Rolling Thunder (person)

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Rolling Thunder
Born John Pope[1]
Spouse(s) Spotted Fawn

Rolling Thunder (birth name: John Pope; 1916–1997[1]) identified as a Native American medicine man.[2] He was raised in Oklahoma and later moved to Nevada and lived with the Western Shoshone. He married Spotted Fawn, who was Shoshone.[3]

In print[edit]

John Pope is the subject of Rolling Thunder (1974), a book by the American journalist and author Doug Boyd, and Rolling Thunder Speaks: A Message for Turtle Island (1998), a narrative edited by his second wife, Carmen Sun Rising Pope. Rolling Thunder also figures prominently in Mad Bear (1994), Boyd's follow-up book to Rolling Thunder, which chronicles the life of Tuscarora medicine man Mad Bear Anderson, a peer and mentor to Rolling Thunder.[3] His grandson, Sidian Morning Star Jones has written a book with Stanley Krippner about Rolling Thunder entitled The Voice of Rolling Thunder: A Medicine Man's Wisdom for Walking the Red Road.

In film[edit]

Rolling Thunder is credited in the 1971 film Billy Jack, starring Tom Laughlin. In the film, Rolling Thunder leads the snake dance that serves as Billy Jack's rite of passage, via an encounter with a Western diamondback rattlesnake.[4] He later portrayed himself in the film's sequel, The Trial of Billy Jack, and in Billy Jack Goes to Washington.[5]

In music[edit]

Rolling Thunder appears on Grateful Dead drummer Mickey Hart's album Rolling Thunder, a 1972 release. In 1975/76, Bob Dylan organized and headlined the Rolling Thunder Revue, a nationwide series of concerts. Rolling Thunder himself was said to have appeared at some of the shows (bootleg recordings exist of concerts - such as the ones in Providence on November 4, 1975 - in which Rolling Thunder is introduced, and delivers an invocation).[citation needed]

Life and legacy[edit]

Rolling Thunder was a lifelong proponent of women's rights (although not, by current definition, a feminist[citation needed]) for the environment, and Native American rights. His message, as related through the books about his life, is one of togetherness and inclusiveness. In 1975 he and his wife Spotted Fawn founded an intertribal, interracial, non-profit community on 262 acres (1.06 km2) of land in north-eastern Nevada (just east of the town of Carlin) called Meta Tantay (Chumash for "Walk in Peace").[6] There he served as leader and healer.[7] Meta Tantay operated until 1985, and included both Native and non-Native members; visitors over the years included Buckminster Fuller, Mickey Hart[8] and The Grateful Dead, and Tibetan monks.[3]


Rolling Thunder died in 1997 from complications associated with diabetes. He also suffered from emphysema in the later years of his life.[3]


Rolling Thunder's given name was John Pope. He claimed to be part Cherokee[1] and at various times also claimed to be Shoshone.[9] He is criticized for cultural misappropriation, including teaching non-native people ceremonies for money.[10]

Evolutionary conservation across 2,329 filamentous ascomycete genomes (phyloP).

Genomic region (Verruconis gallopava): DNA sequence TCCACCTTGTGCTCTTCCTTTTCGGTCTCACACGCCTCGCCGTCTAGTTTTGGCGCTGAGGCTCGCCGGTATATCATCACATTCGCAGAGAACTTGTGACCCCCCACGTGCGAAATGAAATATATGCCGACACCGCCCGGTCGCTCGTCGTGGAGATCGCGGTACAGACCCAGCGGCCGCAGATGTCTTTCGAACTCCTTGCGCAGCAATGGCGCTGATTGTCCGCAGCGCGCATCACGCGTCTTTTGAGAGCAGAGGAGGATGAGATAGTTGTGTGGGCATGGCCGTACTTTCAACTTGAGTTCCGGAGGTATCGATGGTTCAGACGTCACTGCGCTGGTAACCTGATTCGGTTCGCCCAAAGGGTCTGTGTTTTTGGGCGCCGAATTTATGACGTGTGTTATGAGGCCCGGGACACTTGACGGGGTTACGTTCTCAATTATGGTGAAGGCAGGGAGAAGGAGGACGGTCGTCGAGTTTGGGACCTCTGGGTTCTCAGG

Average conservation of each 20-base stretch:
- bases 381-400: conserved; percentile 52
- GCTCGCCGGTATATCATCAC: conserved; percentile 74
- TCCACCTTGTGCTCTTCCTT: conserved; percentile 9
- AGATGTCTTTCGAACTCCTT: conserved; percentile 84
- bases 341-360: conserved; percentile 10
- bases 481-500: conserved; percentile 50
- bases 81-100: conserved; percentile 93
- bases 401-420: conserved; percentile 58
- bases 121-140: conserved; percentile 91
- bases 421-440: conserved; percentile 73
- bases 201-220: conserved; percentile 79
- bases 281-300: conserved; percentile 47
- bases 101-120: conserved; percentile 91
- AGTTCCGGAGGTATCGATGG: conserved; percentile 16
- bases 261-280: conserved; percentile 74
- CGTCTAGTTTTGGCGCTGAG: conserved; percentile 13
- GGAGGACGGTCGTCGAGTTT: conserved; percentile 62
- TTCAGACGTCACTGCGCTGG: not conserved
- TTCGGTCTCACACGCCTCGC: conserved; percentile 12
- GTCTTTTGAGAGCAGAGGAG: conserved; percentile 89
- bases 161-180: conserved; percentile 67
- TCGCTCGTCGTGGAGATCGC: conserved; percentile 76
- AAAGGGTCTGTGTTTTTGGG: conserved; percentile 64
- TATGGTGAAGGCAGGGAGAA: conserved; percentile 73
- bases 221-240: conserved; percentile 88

Bob Dylan and Jerry Garcia saw him as a spiritual leader. The movie Billy Jack was loosely based on his life and he served as a consultant and bit player in the film. He worked with other New Age people like Mary Thunder,[11] a non-native women who identifies as "adopted Lakota."



  • A Case History of a Shamanic Healing Performed by Rolling Thunder – Jim Swan (Audio Cassette)
  • Rolling Thunder – Mickey Hart (1972)


  • Rolling Thunder: Healer of Meta Tantay – UFO TV – DVD Release Date: February 22, 2005
  • Billy Jack (1971)
  • The Trial of Billy Jack (1974)
  • Billy Jack Goes to Washington (1977)


  1. ^ a b c Panther-Yates 40
  2. ^ Mystics, Magicians, and Medicine People: Tales of a Wanderer
  3. ^ a b c d Rolling Thunder Speaks
  4. ^ Rolling Thunder on the Internet Movie Database
  5. ^ Internet Movie Database Website
  6. ^ The Vision of Walk in Peace
  7. ^ Narish Shontie Website
  8. ^ Mickey Hart at Meta Tantay
  9. ^ "The Thunder People: Grandfather John "Rolling Thunder" Pope." Prophesies of the World. Retrieved 15 Oct 2013.
  10. ^ Ivakhiv 278
  11. ^ Rolling Thunder. "Letter Of Recommendation For Mary Thunder." 21 Nov 1986. Retrieved 15 Oct 2013.


Further reading[edit]

  • Dream Catchers: How Mainstream America Discovered Native Spirituality By Philip Jenkins (2005) Oxford University Press ISBN 0-19-518910-8, ISBN 978-0-19-518910-0. 2004.
  • Hollywood and the Supernatural by Sherry Hansen and Brad Steiger – St. Martin's Press (1990).
  • Mad Bear: Spirit, Healing, and the Sacred in the Life of a Native American Medicine Man by Doug Boyd (1994) Touchstone
  • Mystics, Magicians, and Medicine People: Tales of a Wanderer by Doug Boyd – Marlowe & Co (1995) ISBN 1-56924-880-X, ISBN 978-1-56924-880-5
  • Personality Theories: Critical Perspectives by Albert Ellis, Mike Abrams and Lidia Abrams (2008) Sage Publications, Inc. ISBN 1-4129-1422-1, ISBN 978-1-4129-1422-2
  • Rolling Thunder: A Personal Exploration into the Secret Healing Powers of an American Indian Medicine Man by Doug Boyd – Delta (1976) ISBN 0-385-28859-X, ISBN 978-0-385-28859-0
  • Rolling Thunder Speaks: A Message for Turtle Island by Rolling Thunder and Carmen Sun Rising Pope (editor). Clear Light Publications (1999). ISBN 1-57416-026-5, ISBN 978-1-57416-026-0.
  • "The Voice of Rolling Thunder: A Medicine Man's Wisdom for Walking the Red Road" by Sidian Morning Star Jones and Stanley Krippner. Bear & Commpany: Inner Traditions International 2012, Rochester, VT, ISBN 978-1591431336

External links[edit]